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Re: VMs: Is VMS unique - Was: Folio and Quire numbers

Hi Petr,

At 09:12 04/04/2004 +0200, you wrote:
IMHO VMS is unique. I've been making a loose and informal inventory of old
crypto methods and I've found examples from France, England, Italy, Germany,
Bohemia, and the Dutch Republic. All these methods are pretty standard and
would have been cracked by now.

Agreed. :-)

The fact that the VMS has not been cracked could point to a complex mix of
crypto methods. But I've found no evidence yet that such mixes were in use
in 1400 -1700.

Also agreed - though note that it has been often claimed that there are possibly 1000s of as-yet-uncracked documents in archives around the world (cf Marcello Simonetta's Pazzi letter, for example), so it is entirely possible that a diligent search may uncover other examples of mixed / hybrid cipher systems from this period (though I suspect that any such would probably prove somewhat simpler). FWIW, I believe that the only period in history likely to have given rise to such complex combinatorial systems would have been after the Peace of Lodi (post-1454) and before polyalpha (say, pre-1520).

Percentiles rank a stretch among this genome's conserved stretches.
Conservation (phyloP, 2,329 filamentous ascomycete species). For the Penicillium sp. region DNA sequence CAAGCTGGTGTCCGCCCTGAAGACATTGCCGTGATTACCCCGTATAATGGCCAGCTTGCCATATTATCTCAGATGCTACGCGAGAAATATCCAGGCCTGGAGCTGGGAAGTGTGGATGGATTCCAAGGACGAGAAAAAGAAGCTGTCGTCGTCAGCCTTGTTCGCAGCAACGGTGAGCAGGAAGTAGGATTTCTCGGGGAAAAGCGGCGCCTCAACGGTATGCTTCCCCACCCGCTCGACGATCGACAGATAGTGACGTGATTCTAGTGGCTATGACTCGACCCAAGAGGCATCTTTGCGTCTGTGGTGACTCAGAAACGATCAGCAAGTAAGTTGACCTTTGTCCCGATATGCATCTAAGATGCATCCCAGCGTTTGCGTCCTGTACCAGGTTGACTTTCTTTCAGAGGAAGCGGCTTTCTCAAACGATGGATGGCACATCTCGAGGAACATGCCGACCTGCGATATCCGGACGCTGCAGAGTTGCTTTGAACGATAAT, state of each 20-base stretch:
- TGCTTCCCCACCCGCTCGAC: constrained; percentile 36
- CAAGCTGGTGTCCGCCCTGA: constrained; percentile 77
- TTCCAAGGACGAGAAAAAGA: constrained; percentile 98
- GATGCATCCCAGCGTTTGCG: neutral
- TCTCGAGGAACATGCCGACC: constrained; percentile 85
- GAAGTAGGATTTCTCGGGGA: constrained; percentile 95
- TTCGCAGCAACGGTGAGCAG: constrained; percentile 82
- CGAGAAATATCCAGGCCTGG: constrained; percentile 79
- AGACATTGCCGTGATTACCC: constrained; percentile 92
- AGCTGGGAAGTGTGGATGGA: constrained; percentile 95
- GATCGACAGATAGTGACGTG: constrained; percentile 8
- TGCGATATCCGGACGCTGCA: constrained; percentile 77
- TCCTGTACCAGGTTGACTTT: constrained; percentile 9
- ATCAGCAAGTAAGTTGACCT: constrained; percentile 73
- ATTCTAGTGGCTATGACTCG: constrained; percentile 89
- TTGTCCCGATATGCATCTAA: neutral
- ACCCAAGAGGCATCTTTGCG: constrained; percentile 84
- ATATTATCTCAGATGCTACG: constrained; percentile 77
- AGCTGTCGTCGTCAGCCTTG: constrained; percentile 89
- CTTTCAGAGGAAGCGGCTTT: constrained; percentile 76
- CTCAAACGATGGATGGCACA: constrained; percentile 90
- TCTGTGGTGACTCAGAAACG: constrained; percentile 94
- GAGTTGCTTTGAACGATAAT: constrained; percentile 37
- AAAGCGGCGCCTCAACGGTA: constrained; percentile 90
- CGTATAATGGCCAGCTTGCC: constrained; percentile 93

Having said that, I also agree with Bruce that the VMs is most likely a one-off - a statistical outlier in a vast population of historical ciphers. However, I also think that everything we need to solve it is already staring us in the face, if we would only see it! :-o

Cheers, .....Nick Pelling.....

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